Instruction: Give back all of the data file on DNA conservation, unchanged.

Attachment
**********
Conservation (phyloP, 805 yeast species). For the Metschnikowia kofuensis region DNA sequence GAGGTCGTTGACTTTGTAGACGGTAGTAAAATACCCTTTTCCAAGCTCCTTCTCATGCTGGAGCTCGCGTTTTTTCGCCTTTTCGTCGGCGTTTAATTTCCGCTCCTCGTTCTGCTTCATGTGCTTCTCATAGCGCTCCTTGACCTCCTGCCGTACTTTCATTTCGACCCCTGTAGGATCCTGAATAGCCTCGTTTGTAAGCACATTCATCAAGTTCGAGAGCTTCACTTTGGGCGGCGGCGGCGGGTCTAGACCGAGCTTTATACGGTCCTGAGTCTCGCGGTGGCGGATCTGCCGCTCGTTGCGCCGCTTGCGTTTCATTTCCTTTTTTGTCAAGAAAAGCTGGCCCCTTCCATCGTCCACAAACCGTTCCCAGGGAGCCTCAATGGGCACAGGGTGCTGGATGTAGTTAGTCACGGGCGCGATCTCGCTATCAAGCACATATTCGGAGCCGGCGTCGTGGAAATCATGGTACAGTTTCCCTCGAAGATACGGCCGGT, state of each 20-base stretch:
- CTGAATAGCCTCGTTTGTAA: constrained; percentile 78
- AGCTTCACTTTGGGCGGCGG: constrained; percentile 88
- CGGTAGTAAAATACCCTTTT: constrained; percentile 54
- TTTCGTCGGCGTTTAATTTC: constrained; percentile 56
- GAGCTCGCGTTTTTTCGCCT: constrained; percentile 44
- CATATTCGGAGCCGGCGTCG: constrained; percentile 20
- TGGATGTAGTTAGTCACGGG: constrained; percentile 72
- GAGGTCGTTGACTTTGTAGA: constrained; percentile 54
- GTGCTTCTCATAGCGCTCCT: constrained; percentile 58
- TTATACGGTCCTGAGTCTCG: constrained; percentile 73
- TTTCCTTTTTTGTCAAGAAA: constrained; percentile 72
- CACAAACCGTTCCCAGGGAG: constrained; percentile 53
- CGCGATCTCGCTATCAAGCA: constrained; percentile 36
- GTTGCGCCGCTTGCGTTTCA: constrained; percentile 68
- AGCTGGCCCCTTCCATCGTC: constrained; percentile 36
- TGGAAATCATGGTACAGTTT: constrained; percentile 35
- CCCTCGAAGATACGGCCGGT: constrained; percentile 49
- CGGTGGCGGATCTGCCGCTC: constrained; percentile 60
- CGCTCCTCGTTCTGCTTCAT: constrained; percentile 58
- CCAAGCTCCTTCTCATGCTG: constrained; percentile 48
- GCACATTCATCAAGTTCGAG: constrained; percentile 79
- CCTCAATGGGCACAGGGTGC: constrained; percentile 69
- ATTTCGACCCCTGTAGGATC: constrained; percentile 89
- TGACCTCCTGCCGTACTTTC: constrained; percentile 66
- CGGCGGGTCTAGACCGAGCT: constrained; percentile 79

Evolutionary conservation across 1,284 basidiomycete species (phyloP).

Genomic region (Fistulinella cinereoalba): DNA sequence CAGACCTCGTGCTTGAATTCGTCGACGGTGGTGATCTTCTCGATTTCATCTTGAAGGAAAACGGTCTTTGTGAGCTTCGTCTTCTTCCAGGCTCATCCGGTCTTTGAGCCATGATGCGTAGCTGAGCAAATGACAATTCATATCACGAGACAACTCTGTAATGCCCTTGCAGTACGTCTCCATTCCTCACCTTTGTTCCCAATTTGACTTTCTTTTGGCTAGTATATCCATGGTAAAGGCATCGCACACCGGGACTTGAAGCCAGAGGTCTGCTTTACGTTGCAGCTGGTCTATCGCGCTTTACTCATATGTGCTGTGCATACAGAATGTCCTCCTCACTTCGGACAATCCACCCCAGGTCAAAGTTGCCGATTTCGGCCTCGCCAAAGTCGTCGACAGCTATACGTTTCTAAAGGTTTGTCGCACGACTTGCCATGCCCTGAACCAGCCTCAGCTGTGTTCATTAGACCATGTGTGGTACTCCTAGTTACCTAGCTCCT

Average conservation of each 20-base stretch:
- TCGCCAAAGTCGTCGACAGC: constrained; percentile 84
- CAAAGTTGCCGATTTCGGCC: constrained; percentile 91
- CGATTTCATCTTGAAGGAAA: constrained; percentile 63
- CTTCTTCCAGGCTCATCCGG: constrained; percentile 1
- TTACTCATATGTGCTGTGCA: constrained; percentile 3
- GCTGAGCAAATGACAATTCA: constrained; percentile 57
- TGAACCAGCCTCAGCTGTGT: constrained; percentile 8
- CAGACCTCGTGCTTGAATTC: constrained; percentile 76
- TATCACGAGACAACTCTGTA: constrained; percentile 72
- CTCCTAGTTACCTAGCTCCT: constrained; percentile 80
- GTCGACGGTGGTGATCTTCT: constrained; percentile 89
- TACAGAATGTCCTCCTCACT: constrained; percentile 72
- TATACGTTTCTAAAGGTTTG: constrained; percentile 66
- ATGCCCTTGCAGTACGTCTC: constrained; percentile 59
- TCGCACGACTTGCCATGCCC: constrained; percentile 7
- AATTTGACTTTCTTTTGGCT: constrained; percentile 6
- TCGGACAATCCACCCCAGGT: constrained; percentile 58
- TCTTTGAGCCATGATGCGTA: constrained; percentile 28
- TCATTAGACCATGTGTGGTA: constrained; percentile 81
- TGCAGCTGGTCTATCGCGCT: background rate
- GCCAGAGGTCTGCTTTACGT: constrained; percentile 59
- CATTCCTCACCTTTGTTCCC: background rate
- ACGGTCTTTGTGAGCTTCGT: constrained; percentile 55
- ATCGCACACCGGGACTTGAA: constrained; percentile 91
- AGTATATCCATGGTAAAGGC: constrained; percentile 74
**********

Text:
Conservation (phyloP, 805 yeast species). For the Metschnikowia kofuensis region DNA sequence GAGGTCGTTGACTTTGTAGACGGTAGTAAAATACCCTTTTCCAAGCTCCTTCTCATGCTGGAGCTCGCGTTTTTTCGCCTTTTCGTCGGCGTTTAATTTCCGCTCCTCGTTCTGCTTCATGTGCTTCTCATAGCGCTCCTTGACCTCCTGCCGTACTTTCATTTCGACCCCTGTAGGATCCTGAATAGCCTCGTTTGTAAGCACATTCATCAAGTTCGAGAGCTTCACTTTGGGCGGCGGCGGCGGGTCTAGACCGAGCTTTATACGGTCCTGAGTCTCGCGGTGGCGGATCTGCCGCTCGTTGCGCCGCTTGCGTTTCATTTCCTTTTTTGTCAAGAAAAGCTGGCCCCTTCCATCGTCCACAAACCGTTCCCAGGGAGCCTCAATGGGCACAGGGTGCTGGATGTAGTTAGTCACGGGCGCGATCTCGCTATCAAGCACATATTCGGAGCCGGCGTCGTGGAAATCATGGTACAGTTTCCCTCGAAGATACGGCCGGT, state of each 20-base stretch:
- CTGAATAGCCTCGTTTGTAA: constrained; percentile 78
- AGCTTCACTTTGGGCGGCGG: constrained; percentile 88
- CGGTAGTAAAATACCCTTTT: constrained; percentile 54
- TTTCGTCGGCGTTTAATTTC: constrained; percentile 56
- GAGCTCGCGTTTTTTCGCCT: constrained; percentile 44
- CATATTCGGAGCCGGCGTCG: constrained; percentile 20
- TGGATGTAGTTAGTCACGGG: constrained; percentile 72
- GAGGTCGTTGACTTTGTAGA: constrained; percentile 54
- GTGCTTCTCATAGCGCTCCT: constrained; percentile 58
- TTATACGGTCCTGAGTCTCG: constrained; percentile 73
- TTTCCTTTTTTGTCAAGAAA: constrained; percentile 72
- CACAAACCGTTCCCAGGGAG: constrained; percentile 53
- CGCGATCTCGCTATCAAGCA: constrained; percentile 36
- GTTGCGCCGCTTGCGTTTCA: constrained; percentile 68
- AGCTGGCCCCTTCCATCGTC: constrained; percentile 36
- TGGAAATCATGGTACAGTTT: constrained; percentile 35
- CCCTCGAAGATACGGCCGGT: constrained; percentile 49
- CGGTGGCGGATCTGCCGCTC: constrained; percentile 60
- CGCTCCTCGTTCTGCTTCAT: constrained; percentile 58
- CCAAGCTCCTTCTCATGCTG: constrained; percentile 48
- GCACATTCATCAAGTTCGAG: constrained; percentile 79
- CCTCAATGGGCACAGGGTGC: constrained; percentile 69
- ATTTCGACCCCTGTAGGATC: constrained; percentile 89
- TGACCTCCTGCCGTACTTTC: constrained; percentile 66
- CGGCGGGTCTAGACCGAGCT: constrained; percentile 79

Evolutionary conservation across 1,284 basidiomycete species (phyloP).

Genomic region (Fistulinella cinereoalba): DNA sequence CAGACCTCGTGCTTGAATTCGTCGACGGTGGTGATCTTCTCGATTTCATCTTGAAGGAAAACGGTCTTTGTGAGCTTCGTCTTCTTCCAGGCTCATCCGGTCTTTGAGCCATGATGCGTAGCTGAGCAAATGACAATTCATATCACGAGACAACTCTGTAATGCCCTTGCAGTACGTCTCCATTCCTCACCTTTGTTCCCAATTTGACTTTCTTTTGGCTAGTATATCCATGGTAAAGGCATCGCACACCGGGACTTGAAGCCAGAGGTCTGCTTTACGTTGCAGCTGGTCTATCGCGCTTTACTCATATGTGCTGTGCATACAGAATGTCCTCCTCACTTCGGACAATCCACCCCAGGTCAAAGTTGCCGATTTCGGCCTCGCCAAAGTCGTCGACAGCTATACGTTTCTAAAGGTTTGTCGCACGACTTGCCATGCCCTGAACCAGCCTCAGCTGTGTTCATTAGACCATGTGTGGTACTCCTAGTTACCTAGCTCCT

Average conservation of each 20-base stretch:
- TCGCCAAAGTCGTCGACAGC: constrained; percentile 84
- CAAAGTTGCCGATTTCGGCC: constrained; percentile 91
- CGATTTCATCTTGAAGGAAA: constrained; percentile 63
- CTTCTTCCAGGCTCATCCGG: constrained; percentile 1
- TTACTCATATGTGCTGTGCA: constrained; percentile 3
- GCTGAGCAAATGACAATTCA: constrained; percentile 57
- TGAACCAGCCTCAGCTGTGT: constrained; percentile 8
- CAGACCTCGTGCTTGAATTC: constrained; percentile 76
- TATCACGAGACAACTCTGTA: constrained; percentile 72
- CTCCTAGTTACCTAGCTCCT: constrained; percentile 80
- GTCGACGGTGGTGATCTTCT: constrained; percentile 89
- TACAGAATGTCCTCCTCACT: constrained; percentile 72
- TATACGTTTCTAAAGGTTTG: constrained; percentile 66
- ATGCCCTTGCAGTACGTCTC: constrained; percentile 59
- TCGCACGACTTGCCATGCCC: constrained; percentile 7
- AATTTGACTTTCTTTTGGCT: constrained; percentile 6
- TCGGACAATCCACCCCAGGT: constrained; percentile 58
- TCTTTGAGCCATGATGCGTA: constrained; percentile 28
- TCATTAGACCATGTGTGGTA: constrained; percentile 81
- TGCAGCTGGTCTATCGCGCT: background rate
- GCCAGAGGTCTGCTTTACGT: constrained; percentile 59
- CATTCCTCACCTTTGTTCCC: background rate
- ACGGTCTTTGTGAGCTTCGT: constrained; percentile 55
- ATCGCACACCGGGACTTGAA: constrained; percentile 91
- AGTATATCCATGGTAAAGGC: constrained; percentile 74